THE COMING OF THE RAILWAY

The Great Dividing Range lived up to its name as far as transport in the early settlement was concerned.

A road was hacked across the mountains in 1813 in six months in a major engineering effort. Getting the railway here was even more difficult but necessary.

Loaded carts took up to 18 days to make the journey from Parramatta to Bathurst and freight costs were extreme. Even coaches took five days.

In 1857, an officer (Captain Hawkins) charged with finding a suitable route for a railway wrote back to the Surveyor-General saying “that no practical line for a railway or tramway exists between the Cox and Colo Rivers”.

However, by 1859 a practical route had been settled as far as Mt Victoria. An extension from Parramatta was authorised in January 1862 but getting contractors to do the job and finish on time caused many delays.

For example, Mark Faviell who was contracted to build the section from Locksley to Kelso by 1870 had to be granted an extension of two years and five months.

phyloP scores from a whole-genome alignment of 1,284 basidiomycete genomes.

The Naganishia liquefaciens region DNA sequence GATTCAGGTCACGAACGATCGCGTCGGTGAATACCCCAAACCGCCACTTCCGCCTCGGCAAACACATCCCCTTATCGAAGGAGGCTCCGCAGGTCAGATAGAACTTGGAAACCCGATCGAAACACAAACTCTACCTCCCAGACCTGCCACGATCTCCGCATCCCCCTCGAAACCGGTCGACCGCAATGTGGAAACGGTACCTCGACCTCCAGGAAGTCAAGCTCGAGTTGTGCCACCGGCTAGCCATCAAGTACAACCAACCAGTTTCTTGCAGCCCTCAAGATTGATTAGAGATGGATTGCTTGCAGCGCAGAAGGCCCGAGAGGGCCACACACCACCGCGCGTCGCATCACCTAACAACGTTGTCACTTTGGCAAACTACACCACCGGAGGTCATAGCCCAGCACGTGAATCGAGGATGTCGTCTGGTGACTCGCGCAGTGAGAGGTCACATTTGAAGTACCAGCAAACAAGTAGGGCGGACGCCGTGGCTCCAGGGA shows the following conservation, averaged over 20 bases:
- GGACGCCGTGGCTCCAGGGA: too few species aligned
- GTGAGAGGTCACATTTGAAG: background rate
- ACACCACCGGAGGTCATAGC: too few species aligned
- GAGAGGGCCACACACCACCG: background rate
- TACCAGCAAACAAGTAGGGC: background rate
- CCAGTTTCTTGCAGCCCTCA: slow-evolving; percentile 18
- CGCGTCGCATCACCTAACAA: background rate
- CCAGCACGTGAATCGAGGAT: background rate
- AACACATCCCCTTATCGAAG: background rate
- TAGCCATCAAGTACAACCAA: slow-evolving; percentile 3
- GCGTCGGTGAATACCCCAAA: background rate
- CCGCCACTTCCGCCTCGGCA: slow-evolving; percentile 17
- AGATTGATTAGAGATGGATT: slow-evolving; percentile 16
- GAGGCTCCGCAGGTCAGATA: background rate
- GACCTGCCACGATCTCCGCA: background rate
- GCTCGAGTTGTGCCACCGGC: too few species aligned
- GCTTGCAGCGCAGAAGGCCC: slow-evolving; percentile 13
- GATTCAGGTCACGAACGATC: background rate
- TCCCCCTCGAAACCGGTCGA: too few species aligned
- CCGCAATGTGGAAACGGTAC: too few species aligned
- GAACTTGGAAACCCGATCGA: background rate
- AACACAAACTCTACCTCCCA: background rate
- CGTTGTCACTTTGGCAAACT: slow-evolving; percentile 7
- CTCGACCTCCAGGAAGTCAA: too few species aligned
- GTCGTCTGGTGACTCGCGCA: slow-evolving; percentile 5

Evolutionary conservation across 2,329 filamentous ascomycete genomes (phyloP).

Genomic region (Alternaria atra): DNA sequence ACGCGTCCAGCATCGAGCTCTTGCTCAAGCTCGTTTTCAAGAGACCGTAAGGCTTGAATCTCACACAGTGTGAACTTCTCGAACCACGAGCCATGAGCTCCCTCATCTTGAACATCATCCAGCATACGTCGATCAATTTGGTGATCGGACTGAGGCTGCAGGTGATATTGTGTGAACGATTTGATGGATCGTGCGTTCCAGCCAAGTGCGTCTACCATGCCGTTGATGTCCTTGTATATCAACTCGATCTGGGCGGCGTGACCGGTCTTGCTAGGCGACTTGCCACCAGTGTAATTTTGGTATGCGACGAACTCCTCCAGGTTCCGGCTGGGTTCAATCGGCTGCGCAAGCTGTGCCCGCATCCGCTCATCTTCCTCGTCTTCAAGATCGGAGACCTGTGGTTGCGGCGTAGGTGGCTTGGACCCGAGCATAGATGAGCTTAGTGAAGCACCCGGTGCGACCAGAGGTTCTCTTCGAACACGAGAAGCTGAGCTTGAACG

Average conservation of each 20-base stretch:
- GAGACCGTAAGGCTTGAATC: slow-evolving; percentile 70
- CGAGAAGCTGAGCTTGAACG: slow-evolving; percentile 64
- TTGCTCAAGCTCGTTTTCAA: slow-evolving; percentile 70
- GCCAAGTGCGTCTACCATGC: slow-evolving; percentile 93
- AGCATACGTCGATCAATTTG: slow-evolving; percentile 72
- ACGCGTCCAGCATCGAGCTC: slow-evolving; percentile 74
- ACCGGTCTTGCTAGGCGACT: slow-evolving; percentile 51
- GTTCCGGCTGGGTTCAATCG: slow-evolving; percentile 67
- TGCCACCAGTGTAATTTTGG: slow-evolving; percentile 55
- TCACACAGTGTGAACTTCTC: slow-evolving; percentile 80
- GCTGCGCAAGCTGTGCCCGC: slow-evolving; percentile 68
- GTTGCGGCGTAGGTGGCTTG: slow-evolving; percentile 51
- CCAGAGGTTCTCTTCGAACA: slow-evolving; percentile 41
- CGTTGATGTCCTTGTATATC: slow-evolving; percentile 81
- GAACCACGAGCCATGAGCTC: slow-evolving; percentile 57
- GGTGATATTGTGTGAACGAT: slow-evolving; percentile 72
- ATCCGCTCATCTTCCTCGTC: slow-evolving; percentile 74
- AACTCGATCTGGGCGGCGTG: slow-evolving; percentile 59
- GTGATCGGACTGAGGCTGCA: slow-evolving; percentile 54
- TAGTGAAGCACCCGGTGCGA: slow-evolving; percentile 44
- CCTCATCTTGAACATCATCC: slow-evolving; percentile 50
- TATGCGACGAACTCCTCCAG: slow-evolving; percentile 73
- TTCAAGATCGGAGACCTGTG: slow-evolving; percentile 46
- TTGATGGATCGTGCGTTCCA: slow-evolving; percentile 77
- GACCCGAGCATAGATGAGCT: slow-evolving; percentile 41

The line inched its way closer to Bathurst (Raglan March 1873; Kelso Feb 1875 and finally to Bathurst on 4 April, 1876).

The rail bridge (which can still be seen over the river though not in use) was part of the last section and was imported from England and erected by Mr. Mason.

It is made up of two lattice girders divided into three spans supported by 9ft cast iron cylinders, sunk 14ft below water level.

Having a railway station was a major status symbol for a country town and a huge economic boost for the district.

Lower Keppel Street came alive with business and travellers.

An 1877 timetable shows two trains daily each way leaving Sydney at 9am and 5.15pm and arriving at 5.27pm and 1.27am respectively.

The station was opened by the Governor, Sir Hercules Robinson on 4 April, 1876.

The whole town had a holiday and there was a three-day race meeting. Children were given drinks and sweets at a special party and there was a Grand Luncheon at the Market House and a Public Ball at the School of Arts Hall.

The original Station Masters’ residence and apparently a weatherboard cottage still remain from these early days, although other facilities have come and gone.
The second platform was built in 1882 and the Russell Street overpass in 1888.

In the mid-20th century, when the railway was at its peak, it was a major local employer and many streets close by were heavily populated by these workers e.g. Torch St.

The railway station is still close to its original form and is unique amongst NSW stations. It is in Victorian Tudor style and the original fabric and detailing are described as outstanding.